At Washington’s Cherry Blossom Creative, from left, Alexis Boyd, employee Cameron Crosby and clients Katie Bryden and Audrey Lee in the firm’s Workshop, where design materials, stationery and neighborhood maps are on sale. (by Yacouba Tanou/For The Washington Post)

Human beings have drawn maps for thousands of years, as part of the existential effort to define our place in the universe, and the pragmatic one of laying claim to space.

Torie Partridge understands. You may have come across one of her hand-drawn D.C. neighborhood art maps at a festival. You can find them at Partridge’s boutique design firm, Cherry Blossom Creative (2128 Eighth St. NW), located in the Atlantic Plumbing building in the Shaw area. Its retail space, the Workshop, also offers tools of the trade, some made by local creative types. Think items such as specialized stationery, pens and sketch pads.

Partridge, a Philadelphia native, has designed about 30 area maps so far, Brookland, Eckington and Navy Yard among them. The goal is to map all of the city’s more than 130 neighborhoods. Young people arriving in the District in recent years “get the most intense about their neighborhood,” Partridge says. “They want to feel a sense of community [and] ownership.”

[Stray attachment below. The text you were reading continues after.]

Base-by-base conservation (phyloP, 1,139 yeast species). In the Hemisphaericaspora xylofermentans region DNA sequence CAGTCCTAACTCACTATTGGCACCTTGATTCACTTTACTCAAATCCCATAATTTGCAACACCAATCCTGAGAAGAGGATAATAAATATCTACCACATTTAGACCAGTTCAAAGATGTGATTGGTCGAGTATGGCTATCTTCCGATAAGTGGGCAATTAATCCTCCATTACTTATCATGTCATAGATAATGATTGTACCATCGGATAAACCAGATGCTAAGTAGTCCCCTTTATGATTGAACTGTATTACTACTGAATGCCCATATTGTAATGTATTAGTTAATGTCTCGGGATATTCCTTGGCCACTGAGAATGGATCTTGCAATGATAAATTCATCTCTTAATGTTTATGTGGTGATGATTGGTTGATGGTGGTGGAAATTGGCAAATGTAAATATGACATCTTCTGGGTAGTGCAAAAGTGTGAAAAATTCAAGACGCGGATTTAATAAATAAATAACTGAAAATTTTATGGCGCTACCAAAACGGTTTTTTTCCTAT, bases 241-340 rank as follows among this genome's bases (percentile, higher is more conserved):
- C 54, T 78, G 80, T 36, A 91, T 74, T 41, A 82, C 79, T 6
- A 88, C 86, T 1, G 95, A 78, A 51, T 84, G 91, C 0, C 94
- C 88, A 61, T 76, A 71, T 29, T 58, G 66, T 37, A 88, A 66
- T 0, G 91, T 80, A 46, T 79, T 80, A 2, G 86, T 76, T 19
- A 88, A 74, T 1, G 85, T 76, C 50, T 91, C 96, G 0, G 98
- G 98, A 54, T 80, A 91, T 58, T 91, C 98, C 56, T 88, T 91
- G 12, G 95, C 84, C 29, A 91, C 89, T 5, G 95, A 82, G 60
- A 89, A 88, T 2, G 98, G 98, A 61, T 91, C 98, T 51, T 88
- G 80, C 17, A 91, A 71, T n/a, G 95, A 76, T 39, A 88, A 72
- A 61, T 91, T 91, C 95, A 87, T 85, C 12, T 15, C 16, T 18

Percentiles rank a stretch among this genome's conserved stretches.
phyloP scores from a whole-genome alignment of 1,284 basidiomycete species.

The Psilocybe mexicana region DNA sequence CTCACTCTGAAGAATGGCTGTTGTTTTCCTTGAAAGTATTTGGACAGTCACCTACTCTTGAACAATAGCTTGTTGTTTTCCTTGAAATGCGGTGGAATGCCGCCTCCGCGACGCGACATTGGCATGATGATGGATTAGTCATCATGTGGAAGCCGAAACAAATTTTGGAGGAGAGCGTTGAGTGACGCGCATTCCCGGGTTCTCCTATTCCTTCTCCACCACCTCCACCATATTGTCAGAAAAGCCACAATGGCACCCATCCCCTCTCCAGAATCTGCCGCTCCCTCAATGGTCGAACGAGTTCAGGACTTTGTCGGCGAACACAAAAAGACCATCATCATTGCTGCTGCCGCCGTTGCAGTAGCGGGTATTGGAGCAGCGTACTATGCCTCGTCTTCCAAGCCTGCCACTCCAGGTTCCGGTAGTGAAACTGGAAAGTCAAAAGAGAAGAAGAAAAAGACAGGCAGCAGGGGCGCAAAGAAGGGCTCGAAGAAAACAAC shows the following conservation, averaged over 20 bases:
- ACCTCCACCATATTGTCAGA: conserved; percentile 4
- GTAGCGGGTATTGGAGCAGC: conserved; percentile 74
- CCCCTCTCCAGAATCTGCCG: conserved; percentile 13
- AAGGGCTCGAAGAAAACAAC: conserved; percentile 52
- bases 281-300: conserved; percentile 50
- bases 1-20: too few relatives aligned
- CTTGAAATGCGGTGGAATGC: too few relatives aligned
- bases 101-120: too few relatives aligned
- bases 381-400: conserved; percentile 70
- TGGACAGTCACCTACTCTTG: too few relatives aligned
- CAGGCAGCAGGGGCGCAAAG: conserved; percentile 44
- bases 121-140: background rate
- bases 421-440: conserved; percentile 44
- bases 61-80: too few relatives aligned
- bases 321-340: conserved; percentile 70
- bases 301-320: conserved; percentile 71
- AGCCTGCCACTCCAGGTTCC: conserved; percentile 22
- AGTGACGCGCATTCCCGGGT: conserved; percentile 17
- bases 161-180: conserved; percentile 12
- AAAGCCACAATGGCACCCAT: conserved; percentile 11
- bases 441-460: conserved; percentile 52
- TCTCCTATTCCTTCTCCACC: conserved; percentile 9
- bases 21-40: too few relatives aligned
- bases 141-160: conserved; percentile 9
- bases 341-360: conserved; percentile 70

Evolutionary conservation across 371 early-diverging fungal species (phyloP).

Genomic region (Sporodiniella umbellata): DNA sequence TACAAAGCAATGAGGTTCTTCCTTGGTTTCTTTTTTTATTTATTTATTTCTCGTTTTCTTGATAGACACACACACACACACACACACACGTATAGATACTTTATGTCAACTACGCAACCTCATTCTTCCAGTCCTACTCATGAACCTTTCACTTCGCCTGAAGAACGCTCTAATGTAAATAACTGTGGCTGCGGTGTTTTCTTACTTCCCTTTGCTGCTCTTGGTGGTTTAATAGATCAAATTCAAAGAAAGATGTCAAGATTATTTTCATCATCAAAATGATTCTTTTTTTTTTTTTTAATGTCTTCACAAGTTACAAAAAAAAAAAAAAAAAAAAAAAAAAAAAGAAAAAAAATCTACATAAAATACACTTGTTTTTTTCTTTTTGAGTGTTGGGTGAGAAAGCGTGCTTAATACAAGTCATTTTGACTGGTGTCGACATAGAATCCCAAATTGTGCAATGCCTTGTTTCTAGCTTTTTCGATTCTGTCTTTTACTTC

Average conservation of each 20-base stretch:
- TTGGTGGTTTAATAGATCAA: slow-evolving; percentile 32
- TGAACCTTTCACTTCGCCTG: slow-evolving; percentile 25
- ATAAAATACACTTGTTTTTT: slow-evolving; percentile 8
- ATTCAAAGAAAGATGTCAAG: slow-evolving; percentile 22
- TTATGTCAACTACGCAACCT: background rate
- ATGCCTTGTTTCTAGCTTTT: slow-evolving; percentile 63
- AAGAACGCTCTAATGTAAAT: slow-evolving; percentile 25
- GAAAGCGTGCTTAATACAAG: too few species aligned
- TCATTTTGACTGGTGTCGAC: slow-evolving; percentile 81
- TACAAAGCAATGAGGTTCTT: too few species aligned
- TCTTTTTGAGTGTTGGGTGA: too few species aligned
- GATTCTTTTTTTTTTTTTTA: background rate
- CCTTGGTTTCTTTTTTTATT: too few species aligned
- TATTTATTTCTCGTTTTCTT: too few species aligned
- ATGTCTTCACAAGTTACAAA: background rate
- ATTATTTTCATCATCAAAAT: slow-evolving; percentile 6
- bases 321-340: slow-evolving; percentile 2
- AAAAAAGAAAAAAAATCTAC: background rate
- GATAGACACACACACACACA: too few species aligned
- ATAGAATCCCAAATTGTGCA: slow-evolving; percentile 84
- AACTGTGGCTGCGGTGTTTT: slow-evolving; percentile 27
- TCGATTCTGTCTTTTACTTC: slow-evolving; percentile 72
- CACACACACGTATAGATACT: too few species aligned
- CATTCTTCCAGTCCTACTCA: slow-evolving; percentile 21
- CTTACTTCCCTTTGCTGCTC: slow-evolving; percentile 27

“Oh my God, there’s my house!” she says, repeating what she’s often heard. In a city in transition — where gentrification is thriving — new maps of old ground can be viewed through varied lenses. Sometimes, she says, her maps are goodbye gifts.

Washington has had its share of map drama. There was no good city map until the Civil War, says J.D. Dickey, author of “Empire of Mud: The Secret History of Washington, DC.” And George Washington, Dickey notes, fired city planner Pierre Charles L’Enfant after a land dispute. An angry L’Enfant walked away with his map. Andrew Ellicott, who with Benjamin Banneker had surveyed the area, redrew the map from memory.

Partridge’s passion for art began in high school, but life landed her in Petworth and working in defense. She even spent time in Iraq. By 2011 she was back and found herself making an art map for Petworth’s Ace Hardware store. By 2012 she had a firm and was picking up clients.

Partridge’s maps are varied. The Anacostia one has “tons of green” for the leafy landscape. Her Glover Park map’s floral tones suggest colorful gardens. And her purview may be expanding. She’s gotten requests from Northern Virginia areas such as Rosslyn and Clarendon. Everyone, it seems, likes to know where they are.